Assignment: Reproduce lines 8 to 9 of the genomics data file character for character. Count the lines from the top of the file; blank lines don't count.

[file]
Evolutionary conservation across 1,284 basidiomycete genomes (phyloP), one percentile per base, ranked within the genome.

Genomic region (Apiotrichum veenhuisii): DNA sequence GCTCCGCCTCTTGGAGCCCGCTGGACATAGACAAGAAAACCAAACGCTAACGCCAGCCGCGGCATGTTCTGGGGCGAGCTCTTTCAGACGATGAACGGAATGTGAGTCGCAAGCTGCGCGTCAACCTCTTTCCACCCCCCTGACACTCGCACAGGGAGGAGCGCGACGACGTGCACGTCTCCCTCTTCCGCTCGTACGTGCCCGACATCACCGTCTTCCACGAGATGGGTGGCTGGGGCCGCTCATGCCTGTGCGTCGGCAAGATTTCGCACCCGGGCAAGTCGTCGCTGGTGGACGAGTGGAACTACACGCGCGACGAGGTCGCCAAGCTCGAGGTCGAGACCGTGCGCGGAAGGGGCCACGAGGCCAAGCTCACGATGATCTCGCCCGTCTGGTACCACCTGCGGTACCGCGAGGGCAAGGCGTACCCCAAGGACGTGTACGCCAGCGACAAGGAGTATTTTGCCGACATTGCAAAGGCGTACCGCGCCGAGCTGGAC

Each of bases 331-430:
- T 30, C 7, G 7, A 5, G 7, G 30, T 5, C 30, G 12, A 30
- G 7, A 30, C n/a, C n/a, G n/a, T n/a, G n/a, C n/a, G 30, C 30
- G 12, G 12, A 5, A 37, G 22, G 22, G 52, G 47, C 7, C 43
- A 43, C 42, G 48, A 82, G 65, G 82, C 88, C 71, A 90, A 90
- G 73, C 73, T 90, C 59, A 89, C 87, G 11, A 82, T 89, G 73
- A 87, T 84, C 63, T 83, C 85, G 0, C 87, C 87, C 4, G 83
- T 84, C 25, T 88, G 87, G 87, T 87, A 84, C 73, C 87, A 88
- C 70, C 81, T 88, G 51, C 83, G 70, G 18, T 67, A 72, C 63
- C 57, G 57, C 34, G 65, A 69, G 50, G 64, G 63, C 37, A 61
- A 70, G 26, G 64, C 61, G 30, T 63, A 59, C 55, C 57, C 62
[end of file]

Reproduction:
- G 73, C 73, T 90, C 59, A 89, C 87, G 11, A 82, T 89, G 73
- A 87, T 84, C 63, T 83, C 85, G 0, C 87, C 87, C 4, G 83